The simple answer is that it doesn’t make financial sense for Micron to ship these products at this time.

Within two weeks of the first announcement of 3D XPoint Memory, at the 2015 Flash Memory Summit, I knew and explained that the technology would take two years or more to reach manufacturing cost parity with DRAM, even though Intel and Micron loudly proclaimed that it was ten times denser than DRAM.  This density advantage should eventually allow XPoint manufacturing costs to drop below DRAM costs, but any new technology, and even old technologies that are in low-volume production, suffer a decided scale disadvantage against DRAM, which sells close Continue reading

Valuable Memory Technical Resources

India Inst of Tech Hyderabad SealEver since moving to Silicon Valley some time ago The Memory Guy has worked with a number of impressively-talented engineers from India.  Some are educated in the US, while others are educated in India.  One university that produces excellent engineers is the Indian Institute of Technology, or IIT.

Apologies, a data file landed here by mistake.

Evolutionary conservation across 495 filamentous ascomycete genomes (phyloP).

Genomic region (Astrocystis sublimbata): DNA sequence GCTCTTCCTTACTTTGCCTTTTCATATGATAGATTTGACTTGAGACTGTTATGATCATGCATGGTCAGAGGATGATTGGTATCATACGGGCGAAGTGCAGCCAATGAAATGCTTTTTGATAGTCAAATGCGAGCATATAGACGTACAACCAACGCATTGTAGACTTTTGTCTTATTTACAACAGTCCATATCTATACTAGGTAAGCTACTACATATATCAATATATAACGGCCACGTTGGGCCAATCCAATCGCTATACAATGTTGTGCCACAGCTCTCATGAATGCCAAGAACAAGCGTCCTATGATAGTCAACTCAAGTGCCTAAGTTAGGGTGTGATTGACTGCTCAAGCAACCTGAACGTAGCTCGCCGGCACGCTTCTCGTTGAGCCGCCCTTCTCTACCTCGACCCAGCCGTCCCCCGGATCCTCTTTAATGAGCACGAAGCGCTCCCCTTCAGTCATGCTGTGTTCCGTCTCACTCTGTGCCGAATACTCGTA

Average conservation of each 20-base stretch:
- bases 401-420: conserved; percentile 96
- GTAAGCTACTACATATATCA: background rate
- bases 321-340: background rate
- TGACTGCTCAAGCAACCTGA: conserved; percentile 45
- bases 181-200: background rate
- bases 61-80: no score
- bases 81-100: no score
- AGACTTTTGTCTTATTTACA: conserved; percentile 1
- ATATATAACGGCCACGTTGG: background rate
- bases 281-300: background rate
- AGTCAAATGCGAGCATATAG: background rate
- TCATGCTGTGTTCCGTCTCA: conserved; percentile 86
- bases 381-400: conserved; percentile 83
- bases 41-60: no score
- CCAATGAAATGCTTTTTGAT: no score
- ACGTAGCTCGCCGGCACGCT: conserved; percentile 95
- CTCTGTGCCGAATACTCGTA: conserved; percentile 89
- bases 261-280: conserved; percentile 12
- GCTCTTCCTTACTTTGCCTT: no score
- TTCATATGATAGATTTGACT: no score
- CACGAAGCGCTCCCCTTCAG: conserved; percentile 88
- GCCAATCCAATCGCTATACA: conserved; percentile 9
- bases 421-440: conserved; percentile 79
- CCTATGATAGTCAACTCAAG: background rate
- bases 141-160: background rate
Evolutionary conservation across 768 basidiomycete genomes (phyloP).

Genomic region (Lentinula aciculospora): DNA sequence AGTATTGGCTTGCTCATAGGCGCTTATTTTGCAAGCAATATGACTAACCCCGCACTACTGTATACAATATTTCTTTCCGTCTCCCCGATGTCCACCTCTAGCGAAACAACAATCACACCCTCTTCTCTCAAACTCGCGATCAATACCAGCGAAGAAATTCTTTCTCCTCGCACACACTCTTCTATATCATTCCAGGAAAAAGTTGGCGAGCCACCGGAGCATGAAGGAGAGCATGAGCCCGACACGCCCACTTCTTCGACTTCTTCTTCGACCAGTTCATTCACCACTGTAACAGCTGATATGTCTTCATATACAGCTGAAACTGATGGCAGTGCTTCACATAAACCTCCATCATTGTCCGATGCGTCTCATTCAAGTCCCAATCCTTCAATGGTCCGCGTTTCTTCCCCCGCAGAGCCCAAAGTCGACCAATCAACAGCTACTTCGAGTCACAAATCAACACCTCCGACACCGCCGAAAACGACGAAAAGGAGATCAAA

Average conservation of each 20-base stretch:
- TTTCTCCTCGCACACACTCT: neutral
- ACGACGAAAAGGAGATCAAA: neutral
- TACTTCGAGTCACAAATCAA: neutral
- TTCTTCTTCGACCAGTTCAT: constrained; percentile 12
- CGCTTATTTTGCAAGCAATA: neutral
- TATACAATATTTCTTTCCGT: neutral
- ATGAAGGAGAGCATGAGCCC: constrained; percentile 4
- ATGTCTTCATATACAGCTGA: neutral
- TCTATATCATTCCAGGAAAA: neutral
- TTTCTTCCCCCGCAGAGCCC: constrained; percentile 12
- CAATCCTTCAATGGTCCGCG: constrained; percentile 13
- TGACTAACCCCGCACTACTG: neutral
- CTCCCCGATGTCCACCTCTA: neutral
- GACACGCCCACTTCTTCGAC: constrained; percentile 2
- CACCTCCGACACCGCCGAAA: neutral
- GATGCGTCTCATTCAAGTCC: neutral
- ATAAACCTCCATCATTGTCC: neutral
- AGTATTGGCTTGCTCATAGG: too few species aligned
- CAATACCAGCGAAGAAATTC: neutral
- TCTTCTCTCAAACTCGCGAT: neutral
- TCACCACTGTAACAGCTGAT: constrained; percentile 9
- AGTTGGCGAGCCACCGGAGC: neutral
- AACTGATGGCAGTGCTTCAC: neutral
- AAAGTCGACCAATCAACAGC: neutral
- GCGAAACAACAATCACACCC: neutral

It comes as no surprise, then, to find a valuable resource produced by an IIT faculty member.  Dr. Sparsh Mittal, an assistant professor at IIT Hyderabad, reached out to me to share some papers that he thought might be of interest to Memory Guy readers. They were a few of roughly 40 papers that he has posted on his publications page.  He explained that he previously worked at Oak Ridge National Lab, in the US.

Dr. Sparsh has published several very comprehensive surveys on memory systems, both conventional and emerging, covering topics like DRAM reliability, NVM/Flash, ReRAM-based processing-in-memory, and the architecture of neural networks.  The web page lists 34 surveys, eight of them Continue reading

Memory Market Falling, as Predicted

Memory Price & Cost BehaviorIt’s earnings call season, and we have heard of a slowing DRAM market and NAND flash price declines from Micron, SK hynix, Intel, and now Samsung.  DRAM prices have stopped increasing, and that can be viewed as a precursor to a price decline.